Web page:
Is Mexico a success story in the fight against inflation? Here the National Consumer Price Index (INPC) is 8.16%, until the first half of July. It is lower than that registered by the United States, Spain, England and almost all the countries of Europe, with the exception of Switzerland (3.4%); Norway (6.3%) and Sweden (7.3%).
Is it time to sing victory? The short answer is no, although it is worth shouting and dancing the touch down. There are still many battles to be fought, because the war against inflation will be long. We have the second half of 2022 and all of 2023 left, in the best of cases. We do not know how many inflationary surprises will appear in the coming months. We know that health, geopolitics and climate change have some rabbits in their hats. Some of those “rabbits” will jump and cause prices to rise.
It is worth celebrating because in terms of inflation, Mexico has a behavior more similar to that of developed and solid countries than that of emerging and/or volatile countries. The celebration must be prudent because the 8.16% inflation includes price increases in the food basket that are around 15% average. Prudence obliges, even if it is out of empathy with the millions of people who have seen the size of the market bag they can afford shrink. In one year, potatoes have risen 59%; onion, 53%; the egg 37%; orange, 36%; the tortilla, 12%…
The story can be as important as the reality. President López Obrador takes advantage of the price indices registered in Mexico until mid-2022 to criticize economic orthodoxy and neoliberals. He attributes the relative success of Mexico to his heterodoxies, is he right? Frankly no, if it were a question of breaking with the neoliberal lessons, Argentina and Turkey would be giving lessons to the world. It is not the case. They have inflation of 70 and 78% respectively. Venezuela has the cheapest gasoline in the world, 10 cents per liter, but it brings inflation of more than 100% per year. In 2018, it was 130,000 percent.
In Mexico, heterodox measures such as the multimillion-dollar gasoline subsidy work because they are inserted into a macroeconomic policy where there are orthodox anchors that we could well call neoliberal, among them respect for the autonomy of the Central Bank, economic openness regulated in trade agreements and the firm fulfillment of commitments related to the balance of public finances. The tightening of the nuts on public spending is defined in López Obrador’s language as republican austerity or Franciscan poverty. It is not out of tune with the lessons of the Chicago School or with the IMF recommendations of the 1990s.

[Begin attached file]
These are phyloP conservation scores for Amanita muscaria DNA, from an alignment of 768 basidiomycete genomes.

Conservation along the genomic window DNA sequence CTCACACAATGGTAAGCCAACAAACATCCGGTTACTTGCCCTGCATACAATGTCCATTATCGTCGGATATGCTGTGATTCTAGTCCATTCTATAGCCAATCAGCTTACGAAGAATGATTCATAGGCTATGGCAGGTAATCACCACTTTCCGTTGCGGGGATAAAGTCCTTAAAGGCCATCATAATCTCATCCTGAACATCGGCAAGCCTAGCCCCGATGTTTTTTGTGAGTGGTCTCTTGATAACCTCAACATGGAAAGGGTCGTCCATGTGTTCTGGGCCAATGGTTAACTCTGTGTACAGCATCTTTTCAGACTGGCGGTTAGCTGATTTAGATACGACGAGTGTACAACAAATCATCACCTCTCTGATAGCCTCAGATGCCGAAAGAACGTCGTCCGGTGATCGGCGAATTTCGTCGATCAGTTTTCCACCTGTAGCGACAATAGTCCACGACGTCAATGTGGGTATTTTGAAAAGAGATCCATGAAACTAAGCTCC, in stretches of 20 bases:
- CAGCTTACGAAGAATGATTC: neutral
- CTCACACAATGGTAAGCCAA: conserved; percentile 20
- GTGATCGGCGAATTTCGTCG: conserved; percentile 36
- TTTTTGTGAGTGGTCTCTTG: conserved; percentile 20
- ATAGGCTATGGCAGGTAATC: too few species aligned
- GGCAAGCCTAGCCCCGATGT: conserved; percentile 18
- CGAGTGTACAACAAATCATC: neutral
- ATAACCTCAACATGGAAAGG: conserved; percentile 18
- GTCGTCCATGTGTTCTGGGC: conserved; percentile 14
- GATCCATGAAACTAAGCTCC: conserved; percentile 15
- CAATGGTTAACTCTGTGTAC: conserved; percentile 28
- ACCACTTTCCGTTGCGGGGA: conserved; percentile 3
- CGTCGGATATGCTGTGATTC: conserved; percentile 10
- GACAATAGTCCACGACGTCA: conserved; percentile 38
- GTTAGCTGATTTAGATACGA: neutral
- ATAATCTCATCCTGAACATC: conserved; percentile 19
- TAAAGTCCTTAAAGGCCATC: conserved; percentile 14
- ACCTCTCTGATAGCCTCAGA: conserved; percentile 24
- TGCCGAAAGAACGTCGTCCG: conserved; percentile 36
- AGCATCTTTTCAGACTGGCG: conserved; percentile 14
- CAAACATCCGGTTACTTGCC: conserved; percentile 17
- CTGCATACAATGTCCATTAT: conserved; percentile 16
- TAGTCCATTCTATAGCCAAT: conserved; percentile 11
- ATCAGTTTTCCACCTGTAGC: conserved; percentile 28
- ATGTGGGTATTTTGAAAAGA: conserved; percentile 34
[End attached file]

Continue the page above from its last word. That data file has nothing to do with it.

How to evaluate what Mexico has done? The Program to Combat Inflation and Famine (PACIC) was announced on May 4. At that time, the consumer price index at the end of April was 7.68%, two and a half months later, inflation is 8.16 percent. It can be said, like the Secretary of the Treasury, that without this program, inflation would have gone up to over 10 percent. It can also be argued that it has had a placebo effect. An investigation by Ana Karen García, of El Economista, shows that of the basket of 24 products that was intended to shield against inflation, 16 have risen more than 10% and six register increases below inflation, including beans, rice and sugar.
Of the 16 measures announced on May 4, the one with the greatest impact has been the gasoline price subsidy. It will cost 430,000 million in all of 2022, according to the Treasury calculations. She alone contributes by lowering two percentage points to inflation, according to the calculations that the SHCP itself has made.
In the morning report of Tuesday, August 2, it is significant that no information was given on some heterodox measures announced in May, for example, increasing road safety, reducing costs and clearance times in customs and cargo terminals in ports. . By including them among the measures to contain the rise in prices, we recognized that insecurity is inflationary, as is inefficiency in customs and ports. From the silence, we can deduce that there are no tangible results here.
An interesting vein of the policy to combat inflation and famine is in the work with the production and acquisition of food. Mexico has to increase grain production and raise productivity in the field, in addition to reducing the water footprint of our agricultural products. For this, around 50,000 million are being dedicated in the PACIC, according to the information provided by Rogelio Ramírez de la O. That includes 5,200 million for the purchase of fertilizers, 14,000 million in support of small producers and 11,000 million for entrepreneurs. . It is worth noting that support for food producers is barely a tenth of what is established as subsidies for gasoline and electricity. The question is, could not the 574,000 million be distributed in another way, more to food and less to fuel?
Note: I do not include in the total, the 29,000 million dedicated to planting trees, because it is not clear how these resources contribute to combating inflation or famine.
General Editorial Director of El Economista
Degree in Economics from the University of Guadalajara. He studied the Master of Journalism in El País, at the Autonomous University of Madrid in 1994, and a specialization in economic journalism at Columbia University in New York. He has been a reporter, business editor and editorial director of the Guadalajara newspaper PÚBLICO, and has worked for the newspapers Siglo 21 and Milenio.
He has specialized in economic journalism and investigative journalism, and has carried out professional stays at Cinco Días in Madrid and San Antonio Express News, in San Antonio, Texas.